Be consistent with your opening imaging… Use a brief, friendly introduction that perhaps features you or your company front man.

… but remember to think like a customer when it comes to content.
Ask yourself: “What is important for prospects to know about my contracting services?” “What is unique or special about the project I am featuring today?” As Marc Hill suggests, “Be sure to answer the big questions customers might be asking.”

Have some fun! Use videos not only for room-to-room tours of your latest projects but to introduce members of your team. So much of your business is based on relationships and trust; showing your crew helps that process. Be occasionally quirky too!

Easy on the sales pitch! You have a maximum of 60 seconds for a video message on Instagram and should probably keep it under 45 seconds. Plan it in advance and don’t be upset if it takes a few ‘takes’ to get it right. Try to keep the information-to-sales-pitch ratio around 85 per cent to 15 per cent.

Where’s the camera? Be sure to look at the camera’s eye on the phone, not at the screen, particularly when shooting selfie-style. And don’t use cue cards — viewers can see where your eyes are looking! Speak clearly and don’t rush.

Check your lighting. Avoid glare through windows. Shoot a ‘test take’ first to make sure the room is well lit without any sudden high and low light changes.

“It was the best of times, it was the worst of times….”
When is the best time to post? According to a study commissioned by the Huffington Post, the time of day your post matters. “On average… 2 am and 5 pm are the best times to post if you want your followers to pay attention,” the report suggests. “The worst times are 9 am and 6 pm. ” Interestingly, the study suggests that Wednesday is the best day of the week to post and Monday the worst. (We’ll have more to say on that in a later instalment.)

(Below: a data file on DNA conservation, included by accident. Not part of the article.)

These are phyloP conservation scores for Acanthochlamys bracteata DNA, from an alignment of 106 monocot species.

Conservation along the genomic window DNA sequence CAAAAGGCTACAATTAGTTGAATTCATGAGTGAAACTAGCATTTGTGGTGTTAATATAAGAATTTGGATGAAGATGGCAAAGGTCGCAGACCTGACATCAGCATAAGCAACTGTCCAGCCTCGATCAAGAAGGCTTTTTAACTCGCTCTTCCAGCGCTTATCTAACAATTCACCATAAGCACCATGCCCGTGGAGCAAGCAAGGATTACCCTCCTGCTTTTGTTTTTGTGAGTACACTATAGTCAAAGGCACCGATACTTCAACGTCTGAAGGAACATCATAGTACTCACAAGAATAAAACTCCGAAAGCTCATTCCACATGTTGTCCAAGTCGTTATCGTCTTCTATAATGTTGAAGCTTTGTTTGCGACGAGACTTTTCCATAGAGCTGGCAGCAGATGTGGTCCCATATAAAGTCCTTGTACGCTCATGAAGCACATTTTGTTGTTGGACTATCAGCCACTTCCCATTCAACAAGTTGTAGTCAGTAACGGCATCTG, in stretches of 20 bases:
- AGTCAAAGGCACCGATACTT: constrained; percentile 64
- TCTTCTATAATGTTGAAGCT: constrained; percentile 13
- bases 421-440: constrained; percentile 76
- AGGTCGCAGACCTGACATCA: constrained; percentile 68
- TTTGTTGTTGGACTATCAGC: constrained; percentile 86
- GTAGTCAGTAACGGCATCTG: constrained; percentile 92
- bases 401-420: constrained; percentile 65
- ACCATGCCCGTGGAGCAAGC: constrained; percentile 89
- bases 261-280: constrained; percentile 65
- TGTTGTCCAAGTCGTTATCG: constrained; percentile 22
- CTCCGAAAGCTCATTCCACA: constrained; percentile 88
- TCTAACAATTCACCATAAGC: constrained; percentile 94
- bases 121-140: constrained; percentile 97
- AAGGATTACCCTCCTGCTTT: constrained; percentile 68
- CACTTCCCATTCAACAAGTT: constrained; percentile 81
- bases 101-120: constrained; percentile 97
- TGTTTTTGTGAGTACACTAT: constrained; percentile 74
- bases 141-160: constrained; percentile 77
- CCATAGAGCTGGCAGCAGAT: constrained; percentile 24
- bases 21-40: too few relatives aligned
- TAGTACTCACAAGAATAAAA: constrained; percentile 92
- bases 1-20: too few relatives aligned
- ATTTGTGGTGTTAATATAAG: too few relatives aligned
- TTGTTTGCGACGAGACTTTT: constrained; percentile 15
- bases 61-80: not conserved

After you’ve posted…

Tell your clients when you feature their projects. They’ll be flattered, and more likely to share your post with their friends, thus improving your reach and ‘word-of-mouth’ reputation.

Be sure to respond. If someone comments on your post, tell them that you appreciate their comments. Perhaps it will start a conversation that will engage others. Check your grammar and spelling, otherwise you risk looking sloppy.

Have a regular posting schedule. Don;t leave long gaps between posts or you risk being overlooked or forgotten. However, you can overdo it too. Start with two or three posts a week and see how your followers react.

Track the viewership of your post. Make a note of what type of messages work best and modify your approach from time to time by keeping up to date on trends.

Link your posts back to your web site. Your web site is where all that great information and background on your company lives, so that’s where you should be driving traffic. Say your web site’s address out loud or include it in the text that accompanies the post. Then, by tracking your web site traffic with Google Analytics, you can determine what messages resonate and which platforms are working best.

Go on to Part 2: Facebook (It’s a crowded platform. How do you get noticed?)
Go on to Part 3: Twitter (The President likes it, but will it work for you?)